Green Roofs Over Bus Shelters

The challenges of climate change bear down disproportionately on East Harlem, a neighborhood grappling with decades of structural oversaturation and inequalities. Our concrete-laden landscape, while emblematic of the city’s urban sprawl, intensifies the impact of climate change, elevating temperatures and fostering an overly hot community. A recent study unveiled the grim reality: East Harlem experiences surface temperatures over thirty degrees hotter than wealthier counterparts like the Upper West Side. This extreme heat disproportionately affects Black and Latinx communities, leading to a staggering 50% of heat-related deaths found among Black New Yorkers, while comprising only 25% of the population.

The East Harlem Climate and Community Master Plan emerges as a beacon of hope for East Harlem. Bolstered by federal and state climate funding, the master plan is a comprehensive initiative designed to rectify environmental disparities. The plan advocates for green infrastructure and smart urban design, aiming to cool the built environment, enhance community resilience, and preserve the neighborhood’s cultural identity. Among the innovative solutions proposed is the integration of green roofs on bus shelters along East Harlem’s major thoroughfare, 125th Street.

The green roof bus shelters represent a pragmatic response to the neighborhood’s multifaceted challenges. Beyond providing artificial shade for pedestrians and transit riders, these shelters can offer a transformative shift from impervious surfaces to green, porous landscapes. This not only filters pollutants like PM2.5 but also sequesters carbon dioxide, contributing to improved air quality. The initiative seeks to create a ripple effect, fostering urban biodiversity and mitigating the impacts of extreme rain that often leads to flooding in East Harlem.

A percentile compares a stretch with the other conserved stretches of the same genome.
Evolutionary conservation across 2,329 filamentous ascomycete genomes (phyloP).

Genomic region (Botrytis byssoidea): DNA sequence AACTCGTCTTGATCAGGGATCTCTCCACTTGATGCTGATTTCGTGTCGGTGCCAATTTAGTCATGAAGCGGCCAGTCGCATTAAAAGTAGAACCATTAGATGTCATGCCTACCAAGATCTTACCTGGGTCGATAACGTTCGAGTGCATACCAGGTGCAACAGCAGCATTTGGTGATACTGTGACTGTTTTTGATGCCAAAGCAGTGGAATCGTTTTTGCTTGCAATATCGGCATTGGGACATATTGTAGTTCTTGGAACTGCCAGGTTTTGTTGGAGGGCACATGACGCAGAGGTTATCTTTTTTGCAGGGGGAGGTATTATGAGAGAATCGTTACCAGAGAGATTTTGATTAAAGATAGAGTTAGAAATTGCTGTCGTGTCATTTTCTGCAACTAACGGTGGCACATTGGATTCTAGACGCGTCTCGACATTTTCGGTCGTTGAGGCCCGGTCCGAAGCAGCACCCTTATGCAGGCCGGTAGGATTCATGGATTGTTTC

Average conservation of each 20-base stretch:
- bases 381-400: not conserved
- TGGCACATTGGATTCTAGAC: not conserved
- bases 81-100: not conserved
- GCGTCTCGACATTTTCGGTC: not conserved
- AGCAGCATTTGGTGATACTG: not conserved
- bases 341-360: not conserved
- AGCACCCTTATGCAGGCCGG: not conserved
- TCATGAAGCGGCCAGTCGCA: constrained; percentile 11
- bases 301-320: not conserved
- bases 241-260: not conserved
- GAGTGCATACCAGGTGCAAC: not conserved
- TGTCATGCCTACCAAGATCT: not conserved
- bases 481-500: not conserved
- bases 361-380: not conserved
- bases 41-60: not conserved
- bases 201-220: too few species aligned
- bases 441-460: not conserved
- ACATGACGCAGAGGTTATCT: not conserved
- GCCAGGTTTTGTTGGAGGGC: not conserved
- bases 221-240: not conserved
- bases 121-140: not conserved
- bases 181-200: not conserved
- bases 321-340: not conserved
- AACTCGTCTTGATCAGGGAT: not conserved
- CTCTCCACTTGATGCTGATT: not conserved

East Harlem’s vulnerability to flooding also underscores the project’s importance due to its location on a former low-lying estuary.

Collaborative efforts with community partners, including environmental organizations, health advocates, local authorities, and the Harlem Neighborhood Block Association, aim to make this vision a reality with this pilot green roof bus shelter becomes a tangible step toward a more sustainable and equitable future for East Harlem.

Cholera in NYC

This from Ephemeral New York:

When New York’s first cholera epidemic hit in 1832 and killed 3,515 people (out of a population of 250,000), the poor took the blame.

“Many city officials implicated the residents of the poorest neighborhoods for contracting cholera, blaming their weak character, instead of viewing the epidemic as a public health problem,” stated Anne Garner, in an online article from the New York Academy of Medicine in 2015.

Cholera struck again in 1849, but by the time the next outbreak happened in 1866, cholera was better understood to be a contagious disease transmitted via contaminated water and other unsanitary conditions.

This 1866 illustration from Harper’s Weekly pins the blame on a different target: the landlords of New York’s tenements—substandard buildings that in the absence of strong housing laws often lacked ventilation and running water and were perfect breeding grounds for cholera.